Ryan Leas in The Atlantic:
Ain’t the American Dream grand? Michael, one of three playable characters in “Grand Theft Auto V,” yells this periodically during firefights, typically when you’re rampaging against cops. In a nutshell, that context is all you need to understand the wicked smirk specific to the GTA franchise’s exaggerated vision of America. It’s always hard to pin down exactly what the ultra-successful series is. “GTA” is equal parts incisively clever and on the nose. It pushes boundaries with some of the most mature content in mainstream video games while channeling that content toward juvenile ends, tapping into latent teenage dreams of anarchy. The games acerbically critique American consumerism while also offering a world in which driving up on a sidewalk and running down civilians is cause for laughing out loud.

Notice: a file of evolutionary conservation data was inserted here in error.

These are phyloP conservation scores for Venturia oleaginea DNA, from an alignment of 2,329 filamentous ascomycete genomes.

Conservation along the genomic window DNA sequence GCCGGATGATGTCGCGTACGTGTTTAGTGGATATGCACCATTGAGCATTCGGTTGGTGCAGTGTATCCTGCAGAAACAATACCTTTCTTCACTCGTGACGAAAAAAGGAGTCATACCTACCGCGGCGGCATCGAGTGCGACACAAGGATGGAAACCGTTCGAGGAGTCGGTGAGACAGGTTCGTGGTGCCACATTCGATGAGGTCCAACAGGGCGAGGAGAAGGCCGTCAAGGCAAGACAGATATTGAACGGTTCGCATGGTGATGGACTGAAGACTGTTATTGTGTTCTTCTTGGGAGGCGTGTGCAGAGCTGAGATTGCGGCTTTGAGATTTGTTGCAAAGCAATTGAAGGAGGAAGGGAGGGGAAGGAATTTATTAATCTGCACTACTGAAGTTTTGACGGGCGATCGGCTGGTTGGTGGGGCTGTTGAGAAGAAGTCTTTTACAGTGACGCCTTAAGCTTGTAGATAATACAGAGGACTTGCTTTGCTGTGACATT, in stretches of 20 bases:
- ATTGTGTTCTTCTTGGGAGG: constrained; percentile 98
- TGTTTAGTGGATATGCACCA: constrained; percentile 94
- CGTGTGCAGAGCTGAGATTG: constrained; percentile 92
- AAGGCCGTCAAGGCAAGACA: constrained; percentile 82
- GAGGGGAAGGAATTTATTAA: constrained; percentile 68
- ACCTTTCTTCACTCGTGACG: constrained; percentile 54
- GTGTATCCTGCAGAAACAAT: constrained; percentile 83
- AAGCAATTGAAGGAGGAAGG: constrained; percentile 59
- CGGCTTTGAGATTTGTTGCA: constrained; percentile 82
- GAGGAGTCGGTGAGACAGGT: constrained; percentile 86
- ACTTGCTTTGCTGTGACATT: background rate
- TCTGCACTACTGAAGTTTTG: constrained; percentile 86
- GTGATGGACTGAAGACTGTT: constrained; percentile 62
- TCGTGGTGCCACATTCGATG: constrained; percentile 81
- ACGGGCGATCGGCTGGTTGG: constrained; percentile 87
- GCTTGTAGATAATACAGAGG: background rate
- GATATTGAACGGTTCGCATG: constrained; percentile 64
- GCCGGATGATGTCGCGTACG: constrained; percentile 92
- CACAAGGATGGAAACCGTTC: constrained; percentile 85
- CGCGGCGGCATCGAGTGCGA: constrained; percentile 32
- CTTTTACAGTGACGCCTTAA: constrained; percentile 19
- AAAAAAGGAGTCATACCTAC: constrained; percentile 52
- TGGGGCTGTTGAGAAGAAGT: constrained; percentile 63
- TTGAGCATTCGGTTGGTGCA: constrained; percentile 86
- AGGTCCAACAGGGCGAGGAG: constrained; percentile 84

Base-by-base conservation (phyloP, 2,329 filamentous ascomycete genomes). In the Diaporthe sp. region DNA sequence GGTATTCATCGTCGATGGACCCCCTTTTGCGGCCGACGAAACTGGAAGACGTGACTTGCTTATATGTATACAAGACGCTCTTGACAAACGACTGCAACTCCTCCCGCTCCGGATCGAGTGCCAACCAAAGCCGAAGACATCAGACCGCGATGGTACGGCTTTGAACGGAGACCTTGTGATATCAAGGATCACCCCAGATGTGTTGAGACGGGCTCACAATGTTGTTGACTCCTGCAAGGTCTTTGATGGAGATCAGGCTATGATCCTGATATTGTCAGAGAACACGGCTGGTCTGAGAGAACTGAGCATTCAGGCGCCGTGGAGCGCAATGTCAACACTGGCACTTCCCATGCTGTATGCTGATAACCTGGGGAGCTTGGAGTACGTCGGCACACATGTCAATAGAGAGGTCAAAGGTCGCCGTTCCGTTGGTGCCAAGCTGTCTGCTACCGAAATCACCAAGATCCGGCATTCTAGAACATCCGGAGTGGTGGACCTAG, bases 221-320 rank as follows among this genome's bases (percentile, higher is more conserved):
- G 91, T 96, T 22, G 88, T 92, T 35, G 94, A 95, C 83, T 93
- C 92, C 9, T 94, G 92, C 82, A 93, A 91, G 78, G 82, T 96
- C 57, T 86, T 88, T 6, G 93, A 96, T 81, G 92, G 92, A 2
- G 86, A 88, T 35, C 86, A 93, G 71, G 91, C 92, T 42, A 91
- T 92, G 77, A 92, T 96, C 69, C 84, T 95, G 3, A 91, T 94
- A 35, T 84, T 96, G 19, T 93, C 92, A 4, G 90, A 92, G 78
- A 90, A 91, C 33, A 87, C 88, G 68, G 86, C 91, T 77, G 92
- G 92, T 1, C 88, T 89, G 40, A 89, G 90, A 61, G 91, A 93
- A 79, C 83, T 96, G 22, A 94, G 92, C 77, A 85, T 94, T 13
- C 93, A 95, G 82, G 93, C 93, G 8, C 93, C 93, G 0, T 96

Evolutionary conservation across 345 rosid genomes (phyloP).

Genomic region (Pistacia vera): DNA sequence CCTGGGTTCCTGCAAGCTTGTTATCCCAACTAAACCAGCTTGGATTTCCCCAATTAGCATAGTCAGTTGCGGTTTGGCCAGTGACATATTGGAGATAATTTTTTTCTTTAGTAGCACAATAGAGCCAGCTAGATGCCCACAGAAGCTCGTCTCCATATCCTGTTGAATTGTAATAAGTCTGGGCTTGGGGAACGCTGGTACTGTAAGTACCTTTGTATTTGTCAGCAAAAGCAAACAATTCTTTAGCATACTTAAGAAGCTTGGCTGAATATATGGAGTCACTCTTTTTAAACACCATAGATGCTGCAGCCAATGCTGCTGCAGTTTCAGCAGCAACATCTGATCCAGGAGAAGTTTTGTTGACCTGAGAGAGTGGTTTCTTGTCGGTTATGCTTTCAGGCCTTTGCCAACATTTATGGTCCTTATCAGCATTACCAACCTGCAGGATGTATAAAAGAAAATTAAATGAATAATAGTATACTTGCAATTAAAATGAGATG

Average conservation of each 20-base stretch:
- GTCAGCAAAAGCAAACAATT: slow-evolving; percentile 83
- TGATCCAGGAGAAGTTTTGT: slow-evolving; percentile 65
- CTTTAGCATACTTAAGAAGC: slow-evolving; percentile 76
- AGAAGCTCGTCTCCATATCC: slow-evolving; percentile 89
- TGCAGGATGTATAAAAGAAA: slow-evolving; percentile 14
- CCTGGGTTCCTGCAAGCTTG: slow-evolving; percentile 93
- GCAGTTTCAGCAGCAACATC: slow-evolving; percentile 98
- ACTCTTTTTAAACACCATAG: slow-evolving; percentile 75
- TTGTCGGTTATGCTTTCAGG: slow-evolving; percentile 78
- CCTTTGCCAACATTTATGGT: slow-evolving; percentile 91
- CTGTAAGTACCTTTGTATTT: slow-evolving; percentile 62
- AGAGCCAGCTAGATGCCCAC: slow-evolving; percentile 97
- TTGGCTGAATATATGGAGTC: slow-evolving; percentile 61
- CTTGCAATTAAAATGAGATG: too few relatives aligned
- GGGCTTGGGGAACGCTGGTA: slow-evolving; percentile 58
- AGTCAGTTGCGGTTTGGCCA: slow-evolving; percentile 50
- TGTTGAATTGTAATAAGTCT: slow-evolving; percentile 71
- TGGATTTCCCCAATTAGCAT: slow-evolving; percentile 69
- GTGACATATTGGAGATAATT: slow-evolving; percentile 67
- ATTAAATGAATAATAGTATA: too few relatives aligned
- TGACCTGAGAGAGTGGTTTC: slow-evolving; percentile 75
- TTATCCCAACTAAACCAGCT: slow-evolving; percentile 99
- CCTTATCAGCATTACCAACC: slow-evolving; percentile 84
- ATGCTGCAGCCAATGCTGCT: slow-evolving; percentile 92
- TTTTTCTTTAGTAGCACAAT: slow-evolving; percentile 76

Throughout, one thing has been consistent. In its continual mining of classic American crime dramas, from “The Godfather” to “Scarface” to “Heat,” the GTA franchise automatically inherits that tradition’s outlaw take on undying American Dream tropes. The upward mobility, the rags to riches, all with a pistol in one hand and a bag of money in the other. Through its knowing recalibration of this traditional structure, “GTA” would like to position itself as subversive. And, no doubt, its vision of America has always been an amusingly satirical one, that proclamation of “Ain’t the American Dream grand?” delivered with a healthy amount of sarcasm. But it’s also fantasy fulfillment. As much as this newest iteration of “GTA” skewers American culture, it also captures how the GTA franchise as a whole plays into a more contemporary tradition — a new, digital American frontier in which to play out our inherited myth over and over. One that urges us to press “Start” once more, but on the pretense of what is, ultimately, a batch of false promises.
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